# Loopless Ruler

This function (based on Algorithm L for loopless Gray code generation in TAOCP 7.2.1.1):

```void ruler(int n)
{
int f[n+1];
for (int j = 0; j <= n; j++) {
f[j] = j;
}
while(true) {
visit(f,n+1);
int j = f[0];
f[0] = 0;
if (j == n) break;
f[j] = f[j+1];
f[j+1] = j+1;
}
}
```

enables us to compute the “ruler function”, ρ for 1, 2, 3…:

```0 1 0 2 0 1 0 3 0 1 0 2 0 1 0...
```

It’s a “loopless” algorithm and uses f, an array of “focus pointers” to keep track of what’s going on.

The ruler function ρ(n) is essentially the number of trailing 0’s in the binary representation of n.

This is what’s printed by ruler(4):

```0 1 2 3 4
1 1 2 3 4
0 2 2 3 4
2 1 2 3 4
0 1 3 3 4
1 1 3 3 4
0 3 2 3 4
3 1 2 3 4
0 1 2 4 4
1 1 2 4 4
0 2 2 4 4
2 1 2 4 4
0 1 4 3 4
1 1 4 3 4
0 4 2 3 4
4 1 2 3 4
```

The left hand side is the ruler function of course, what are the other values?

It’s clearer if we print f in reverse and match up with binary representations:

```00000
43210
00001
43211
00010
43220
00011
43212
00100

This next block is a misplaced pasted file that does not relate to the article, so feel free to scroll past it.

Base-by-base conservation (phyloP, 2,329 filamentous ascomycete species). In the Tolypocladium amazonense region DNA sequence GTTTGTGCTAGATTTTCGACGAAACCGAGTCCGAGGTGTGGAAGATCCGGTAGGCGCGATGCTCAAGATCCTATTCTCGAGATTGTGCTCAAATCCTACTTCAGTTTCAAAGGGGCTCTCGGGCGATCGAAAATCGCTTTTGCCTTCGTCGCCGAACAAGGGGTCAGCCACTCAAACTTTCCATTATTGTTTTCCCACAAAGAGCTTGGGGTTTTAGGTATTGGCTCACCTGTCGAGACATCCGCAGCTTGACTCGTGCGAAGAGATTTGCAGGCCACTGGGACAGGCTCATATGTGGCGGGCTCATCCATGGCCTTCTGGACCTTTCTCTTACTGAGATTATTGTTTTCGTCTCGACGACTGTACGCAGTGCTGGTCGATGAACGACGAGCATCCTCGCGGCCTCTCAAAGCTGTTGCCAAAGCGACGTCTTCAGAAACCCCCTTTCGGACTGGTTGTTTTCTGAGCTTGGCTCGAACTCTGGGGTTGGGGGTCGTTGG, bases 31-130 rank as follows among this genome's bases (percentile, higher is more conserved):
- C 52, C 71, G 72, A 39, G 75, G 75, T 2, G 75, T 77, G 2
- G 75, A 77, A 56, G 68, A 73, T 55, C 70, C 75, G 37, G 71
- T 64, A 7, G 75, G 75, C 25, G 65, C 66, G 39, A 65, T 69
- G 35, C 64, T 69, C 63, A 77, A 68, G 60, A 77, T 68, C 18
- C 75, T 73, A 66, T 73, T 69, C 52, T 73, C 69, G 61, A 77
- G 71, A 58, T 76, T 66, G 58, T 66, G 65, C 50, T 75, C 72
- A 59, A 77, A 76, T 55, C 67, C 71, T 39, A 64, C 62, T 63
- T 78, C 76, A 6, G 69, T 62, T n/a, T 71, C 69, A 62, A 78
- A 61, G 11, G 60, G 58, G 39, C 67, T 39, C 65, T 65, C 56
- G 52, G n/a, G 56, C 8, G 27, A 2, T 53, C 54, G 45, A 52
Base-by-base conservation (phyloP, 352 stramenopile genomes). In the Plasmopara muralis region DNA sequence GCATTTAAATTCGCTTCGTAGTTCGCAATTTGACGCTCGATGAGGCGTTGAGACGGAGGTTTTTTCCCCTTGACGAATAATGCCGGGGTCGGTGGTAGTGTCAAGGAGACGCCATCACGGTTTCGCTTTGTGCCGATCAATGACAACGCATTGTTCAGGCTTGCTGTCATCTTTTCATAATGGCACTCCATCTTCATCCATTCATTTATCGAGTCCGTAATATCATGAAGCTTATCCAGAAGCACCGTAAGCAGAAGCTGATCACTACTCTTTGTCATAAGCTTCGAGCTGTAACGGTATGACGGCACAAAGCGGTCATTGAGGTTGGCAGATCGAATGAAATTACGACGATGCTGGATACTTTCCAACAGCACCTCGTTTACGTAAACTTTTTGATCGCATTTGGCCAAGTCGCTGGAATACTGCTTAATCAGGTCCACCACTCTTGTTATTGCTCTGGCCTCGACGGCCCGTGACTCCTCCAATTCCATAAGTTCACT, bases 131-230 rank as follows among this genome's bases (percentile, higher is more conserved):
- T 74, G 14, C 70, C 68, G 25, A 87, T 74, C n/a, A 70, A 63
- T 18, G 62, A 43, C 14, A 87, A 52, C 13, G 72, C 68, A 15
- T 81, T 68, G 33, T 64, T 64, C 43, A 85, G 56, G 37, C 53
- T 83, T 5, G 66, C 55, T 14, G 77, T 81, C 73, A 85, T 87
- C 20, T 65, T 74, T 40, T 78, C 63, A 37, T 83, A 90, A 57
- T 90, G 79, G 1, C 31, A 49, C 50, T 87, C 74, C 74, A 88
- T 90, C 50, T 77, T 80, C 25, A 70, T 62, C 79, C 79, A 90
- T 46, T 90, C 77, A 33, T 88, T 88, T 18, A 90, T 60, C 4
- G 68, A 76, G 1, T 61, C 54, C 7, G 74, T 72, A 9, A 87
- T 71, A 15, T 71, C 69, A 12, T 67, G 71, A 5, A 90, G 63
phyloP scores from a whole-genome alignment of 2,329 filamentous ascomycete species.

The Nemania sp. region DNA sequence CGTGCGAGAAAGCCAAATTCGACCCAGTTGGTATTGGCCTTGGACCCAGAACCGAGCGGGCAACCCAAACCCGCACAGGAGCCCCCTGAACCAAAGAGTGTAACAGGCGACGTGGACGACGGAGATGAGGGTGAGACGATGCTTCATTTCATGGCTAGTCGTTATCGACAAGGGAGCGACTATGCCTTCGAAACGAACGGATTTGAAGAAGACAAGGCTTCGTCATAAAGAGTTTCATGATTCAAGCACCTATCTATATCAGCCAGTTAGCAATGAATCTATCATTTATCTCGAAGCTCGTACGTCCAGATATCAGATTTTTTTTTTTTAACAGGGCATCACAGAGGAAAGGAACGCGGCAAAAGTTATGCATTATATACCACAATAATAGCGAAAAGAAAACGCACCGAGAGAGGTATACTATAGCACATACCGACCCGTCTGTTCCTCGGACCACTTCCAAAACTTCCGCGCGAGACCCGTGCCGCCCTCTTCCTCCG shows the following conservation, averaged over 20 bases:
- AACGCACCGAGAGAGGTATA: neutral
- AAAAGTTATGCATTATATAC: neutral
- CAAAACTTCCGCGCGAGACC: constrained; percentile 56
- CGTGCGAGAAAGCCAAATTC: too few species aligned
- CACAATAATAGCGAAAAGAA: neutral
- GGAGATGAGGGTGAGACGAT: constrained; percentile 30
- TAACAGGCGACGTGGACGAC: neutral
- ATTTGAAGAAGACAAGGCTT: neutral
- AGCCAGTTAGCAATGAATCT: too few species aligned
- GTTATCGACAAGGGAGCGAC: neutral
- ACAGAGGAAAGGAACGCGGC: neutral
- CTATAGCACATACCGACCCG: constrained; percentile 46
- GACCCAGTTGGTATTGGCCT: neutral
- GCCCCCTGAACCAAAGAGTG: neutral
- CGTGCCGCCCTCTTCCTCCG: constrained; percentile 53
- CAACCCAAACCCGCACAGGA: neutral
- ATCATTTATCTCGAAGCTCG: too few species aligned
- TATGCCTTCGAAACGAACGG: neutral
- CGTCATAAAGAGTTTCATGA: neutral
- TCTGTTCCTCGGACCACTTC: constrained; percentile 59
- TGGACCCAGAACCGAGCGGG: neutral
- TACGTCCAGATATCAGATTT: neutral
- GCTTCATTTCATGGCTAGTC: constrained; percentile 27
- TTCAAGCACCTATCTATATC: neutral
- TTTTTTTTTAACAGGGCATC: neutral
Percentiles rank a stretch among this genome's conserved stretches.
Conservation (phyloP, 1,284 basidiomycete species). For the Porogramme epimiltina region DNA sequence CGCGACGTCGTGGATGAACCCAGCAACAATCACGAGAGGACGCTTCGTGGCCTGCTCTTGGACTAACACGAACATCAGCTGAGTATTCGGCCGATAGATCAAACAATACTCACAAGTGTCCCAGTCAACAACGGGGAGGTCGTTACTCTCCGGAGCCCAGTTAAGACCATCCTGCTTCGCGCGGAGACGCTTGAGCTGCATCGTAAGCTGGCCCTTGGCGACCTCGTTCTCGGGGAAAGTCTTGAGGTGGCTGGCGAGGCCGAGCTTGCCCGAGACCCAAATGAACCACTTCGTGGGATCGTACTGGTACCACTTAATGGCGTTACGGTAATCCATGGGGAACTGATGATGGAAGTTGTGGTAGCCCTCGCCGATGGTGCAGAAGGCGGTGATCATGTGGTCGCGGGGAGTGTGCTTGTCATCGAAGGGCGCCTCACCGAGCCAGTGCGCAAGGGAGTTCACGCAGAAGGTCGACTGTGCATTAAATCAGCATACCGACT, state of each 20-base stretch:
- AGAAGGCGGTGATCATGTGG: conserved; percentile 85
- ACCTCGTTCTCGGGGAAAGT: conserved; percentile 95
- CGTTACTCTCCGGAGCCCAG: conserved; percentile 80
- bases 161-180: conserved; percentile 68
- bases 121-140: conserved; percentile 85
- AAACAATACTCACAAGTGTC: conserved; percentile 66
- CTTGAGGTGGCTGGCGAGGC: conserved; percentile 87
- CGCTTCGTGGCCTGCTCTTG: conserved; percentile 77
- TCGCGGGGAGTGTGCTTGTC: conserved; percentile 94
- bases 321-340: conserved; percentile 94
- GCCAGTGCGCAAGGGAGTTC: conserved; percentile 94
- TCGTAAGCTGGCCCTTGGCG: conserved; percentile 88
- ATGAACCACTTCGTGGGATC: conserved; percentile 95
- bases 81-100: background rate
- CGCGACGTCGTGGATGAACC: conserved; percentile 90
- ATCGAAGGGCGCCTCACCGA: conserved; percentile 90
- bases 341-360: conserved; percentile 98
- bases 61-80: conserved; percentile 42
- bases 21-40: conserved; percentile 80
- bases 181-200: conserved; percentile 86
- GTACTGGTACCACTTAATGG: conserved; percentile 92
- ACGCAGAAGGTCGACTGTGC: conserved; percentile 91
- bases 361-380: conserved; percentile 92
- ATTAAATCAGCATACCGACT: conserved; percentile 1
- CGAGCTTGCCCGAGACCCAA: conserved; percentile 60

43310
00101
43311
00110
43230
00111
43213
01000
44210
01001
44211
01010
44220
01011
44212
01100
43410
01101
43411
01110
43240
01111
43214
```

If n[j] is the jth binary digit of n, then f[j] is just j, unless n[j] is the first of a block of 1’s, in which case f[j] is the index of the first 0 after that block.

For example, 01101, has block starting at 0 and ending at 1, so f[0] = 1, and another block starting at 2, ending at 4, so f[2] = 4; for other j, f[j] = j, so the focus pointers are 43411.

If n is of the form:

```j   k
01110111
```

with f[0] = k, f[k] = k, f[k+1] = j

0n incrementing we get:

```j   k
01111000
```

Now f[0] = 0, f[k] = j and f[k+1] = k+1, other values of f are the same

If k is 0, then we go from:

```j   k
01110
```

with f[0] = 0, f[1] = j

to:

```j   k
01111
```

with f[0] = 0, f[1] = 1

Either way, we can see that the inner loop of `ruler` is correct.